It's going to be a new perspective for Erik Jones this season. For the first time since his 2013 debut, Jones won't be driving for a team that is considered a threat to win each week.
That's the expectation Jones faced when he debuted as an 18-year-old with Kyle Busch Motorsports in the Camping World Truck Series in 2013. It was the expectation when Jones won the 2015 Truck Series title and advanced the next season to a full-time Xfinity Series ride with Joe Gibbs Racing. And it continued when, after four Xfinity race wins in 2016, Jones transitioned to a full-time Cup Series seat with Furniture Row Racing for a one-year stint before his move into the JGR No. 20 in 2018.
But after four total seasons in a Cup Series seat, Jones became the most expendable Toyota driver asset as the manufacturer sought to make room at its flagship JGR operation for Christopher Bell. That meant the end of the road for Jones after seven years as a Toyota driver despite two wins at the Cup level.
"I think it was at a point where it was time to do something different from maybe both sides," Jones says. "[It's] definitely a fresh start for me, a new manufacturer [and] obviously a new team."
Jones takes over the No. 43 Richard Petty Motorsports Chevrolet, where he and the single-car team will be overachieving if they earn top-15 finishes. That's a world away from life as a member of JGR's high-flying juggernaut with wins and postseason advancement seen as the only metrics of success. But it's also a world where Jones feels more important — and more wanted. RPM made a good impression on Jones when he became a free agent by contacting him about driving for the team.
"I thought that was really encouraging," Jones says. "As a driver and as a person, you want to be somewhere where you're wanted."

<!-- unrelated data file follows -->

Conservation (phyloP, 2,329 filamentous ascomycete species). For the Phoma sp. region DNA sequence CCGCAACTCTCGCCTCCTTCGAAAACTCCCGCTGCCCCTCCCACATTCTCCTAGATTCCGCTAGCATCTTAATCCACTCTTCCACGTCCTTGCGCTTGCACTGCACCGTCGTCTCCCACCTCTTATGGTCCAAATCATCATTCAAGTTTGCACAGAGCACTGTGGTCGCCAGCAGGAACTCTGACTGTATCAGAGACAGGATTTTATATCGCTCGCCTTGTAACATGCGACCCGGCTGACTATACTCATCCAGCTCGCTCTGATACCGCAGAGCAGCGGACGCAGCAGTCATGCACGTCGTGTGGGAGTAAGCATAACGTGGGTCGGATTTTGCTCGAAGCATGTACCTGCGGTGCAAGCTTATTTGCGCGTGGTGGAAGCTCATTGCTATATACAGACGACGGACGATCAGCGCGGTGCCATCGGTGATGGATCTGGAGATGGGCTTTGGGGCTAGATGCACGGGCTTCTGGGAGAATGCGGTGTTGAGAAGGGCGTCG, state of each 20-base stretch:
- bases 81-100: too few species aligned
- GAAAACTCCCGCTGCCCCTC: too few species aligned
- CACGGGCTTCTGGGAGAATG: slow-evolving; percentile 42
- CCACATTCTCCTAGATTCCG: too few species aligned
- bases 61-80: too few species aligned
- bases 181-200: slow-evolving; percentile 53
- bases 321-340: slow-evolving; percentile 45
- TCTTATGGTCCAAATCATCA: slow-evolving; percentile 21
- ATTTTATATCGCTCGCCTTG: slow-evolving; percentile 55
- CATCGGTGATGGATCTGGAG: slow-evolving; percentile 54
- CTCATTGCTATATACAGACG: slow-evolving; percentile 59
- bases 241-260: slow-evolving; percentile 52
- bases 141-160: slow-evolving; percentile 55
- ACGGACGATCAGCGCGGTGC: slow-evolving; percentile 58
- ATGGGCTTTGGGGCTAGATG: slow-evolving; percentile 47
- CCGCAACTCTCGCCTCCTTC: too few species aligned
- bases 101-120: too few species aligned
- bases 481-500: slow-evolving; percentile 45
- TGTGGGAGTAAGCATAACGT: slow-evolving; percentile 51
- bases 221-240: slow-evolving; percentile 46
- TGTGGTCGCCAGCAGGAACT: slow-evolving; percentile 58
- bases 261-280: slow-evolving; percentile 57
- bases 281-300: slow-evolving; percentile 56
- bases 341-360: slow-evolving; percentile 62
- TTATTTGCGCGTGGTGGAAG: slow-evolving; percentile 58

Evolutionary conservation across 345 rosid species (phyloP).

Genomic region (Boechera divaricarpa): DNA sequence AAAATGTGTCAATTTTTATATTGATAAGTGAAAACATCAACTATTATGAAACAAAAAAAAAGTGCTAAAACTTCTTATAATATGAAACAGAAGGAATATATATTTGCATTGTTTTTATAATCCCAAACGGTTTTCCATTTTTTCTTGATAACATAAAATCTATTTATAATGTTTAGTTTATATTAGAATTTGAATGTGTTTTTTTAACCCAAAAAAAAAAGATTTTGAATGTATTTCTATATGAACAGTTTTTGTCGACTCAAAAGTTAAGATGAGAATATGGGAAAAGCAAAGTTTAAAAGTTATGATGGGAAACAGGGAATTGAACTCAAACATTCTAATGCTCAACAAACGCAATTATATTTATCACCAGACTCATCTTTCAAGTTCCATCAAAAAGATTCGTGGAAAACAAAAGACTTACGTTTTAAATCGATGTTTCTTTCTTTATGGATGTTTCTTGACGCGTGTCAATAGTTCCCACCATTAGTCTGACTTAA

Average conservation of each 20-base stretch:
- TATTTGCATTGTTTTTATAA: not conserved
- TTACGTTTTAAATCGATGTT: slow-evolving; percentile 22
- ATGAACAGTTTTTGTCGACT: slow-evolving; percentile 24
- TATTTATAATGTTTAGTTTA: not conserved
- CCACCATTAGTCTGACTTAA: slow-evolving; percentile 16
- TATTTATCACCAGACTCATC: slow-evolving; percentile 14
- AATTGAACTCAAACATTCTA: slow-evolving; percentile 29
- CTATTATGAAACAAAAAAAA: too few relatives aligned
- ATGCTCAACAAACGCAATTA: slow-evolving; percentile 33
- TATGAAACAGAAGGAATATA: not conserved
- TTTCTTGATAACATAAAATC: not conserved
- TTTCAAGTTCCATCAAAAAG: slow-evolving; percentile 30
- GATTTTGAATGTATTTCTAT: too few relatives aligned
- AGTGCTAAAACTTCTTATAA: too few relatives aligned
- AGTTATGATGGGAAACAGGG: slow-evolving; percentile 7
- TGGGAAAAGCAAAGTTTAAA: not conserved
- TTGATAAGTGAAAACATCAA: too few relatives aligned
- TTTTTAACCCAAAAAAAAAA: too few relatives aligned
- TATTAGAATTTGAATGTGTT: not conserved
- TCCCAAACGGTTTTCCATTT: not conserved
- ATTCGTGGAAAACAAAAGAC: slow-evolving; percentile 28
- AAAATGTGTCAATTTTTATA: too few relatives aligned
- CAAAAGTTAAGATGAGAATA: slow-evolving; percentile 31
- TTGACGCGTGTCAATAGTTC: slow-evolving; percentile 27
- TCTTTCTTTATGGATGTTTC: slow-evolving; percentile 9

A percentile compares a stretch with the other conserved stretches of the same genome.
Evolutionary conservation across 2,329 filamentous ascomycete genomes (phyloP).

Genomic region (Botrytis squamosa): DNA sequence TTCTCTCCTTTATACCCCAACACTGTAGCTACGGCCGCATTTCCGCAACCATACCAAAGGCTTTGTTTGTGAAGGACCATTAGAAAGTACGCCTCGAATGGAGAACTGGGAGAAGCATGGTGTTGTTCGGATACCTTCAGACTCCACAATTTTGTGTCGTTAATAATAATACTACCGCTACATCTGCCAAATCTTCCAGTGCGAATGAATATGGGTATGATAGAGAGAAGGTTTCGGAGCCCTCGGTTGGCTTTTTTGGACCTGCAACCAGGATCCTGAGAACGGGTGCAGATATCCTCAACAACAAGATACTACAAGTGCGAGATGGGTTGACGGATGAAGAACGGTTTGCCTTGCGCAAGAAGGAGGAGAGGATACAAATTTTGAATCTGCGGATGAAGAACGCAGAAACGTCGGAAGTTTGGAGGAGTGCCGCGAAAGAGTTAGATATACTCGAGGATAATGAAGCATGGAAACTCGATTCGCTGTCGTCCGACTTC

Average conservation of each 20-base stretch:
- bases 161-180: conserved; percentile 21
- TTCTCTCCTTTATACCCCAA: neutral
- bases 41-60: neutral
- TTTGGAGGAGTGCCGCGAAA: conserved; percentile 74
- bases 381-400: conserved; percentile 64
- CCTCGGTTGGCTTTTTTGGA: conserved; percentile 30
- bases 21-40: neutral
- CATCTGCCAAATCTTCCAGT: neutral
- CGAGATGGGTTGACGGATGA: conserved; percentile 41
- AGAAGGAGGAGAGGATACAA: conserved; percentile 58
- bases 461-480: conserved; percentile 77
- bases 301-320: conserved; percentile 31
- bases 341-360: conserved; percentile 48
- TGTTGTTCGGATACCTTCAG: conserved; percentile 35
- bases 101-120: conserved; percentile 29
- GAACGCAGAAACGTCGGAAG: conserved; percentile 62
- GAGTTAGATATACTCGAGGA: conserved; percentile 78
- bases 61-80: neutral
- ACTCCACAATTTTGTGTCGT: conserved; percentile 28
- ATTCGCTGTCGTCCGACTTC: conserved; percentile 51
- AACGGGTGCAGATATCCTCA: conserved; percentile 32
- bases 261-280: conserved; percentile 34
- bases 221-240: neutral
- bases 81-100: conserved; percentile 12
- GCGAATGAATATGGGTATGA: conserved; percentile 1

The Byron, Mich., native signed a multi-year contract with RPM for the ride vacated by Bubba Wallace. He'll be paired with Wallace's former crew chief, Jerry Baxter. Jones and Baxter know each other from when they worked together on separate teams at the KBM Truck Series operation.
Jones joins a team that has started to gain a footing on the track while also continually beating back the threat of extinction faced by teams of its size. Last season, Wallace drove the No. 43 to its best points finish (22nd) since 2015 and best average finish (21.1) since 2017. Meanwhile, the single-car teams that finished one position ahead (Leavine Family Racing) and five spots behind (Germain Racing) of the No. 43 in driver points closed their doors in the offseason.
Much of the pressure for RPM to stay afloat as a mid-pack NASCAR team will rest on Jones' shoulders. He'll be asked to capitalize on situations where the disparity between team size and spending is reduced — such as short tracks and races at Daytona International Speedway and Talladega Superspeedway — while minimizing on-track accidents and mistakes that inevitably put small teams behind. The short track at Bristol Motor Speedway in particular could serve as Jones' chance to exceed expectations. He grew up racing and winning on the short tracks of the Midwest and has four top-5 finishes in eight Cup starts at Bristol.
Vegas Betting Odds to win 2021 Cup Championship: 100/1 (per Sportsbook.ag)
(Top photo courtesy of ASP, Inc.)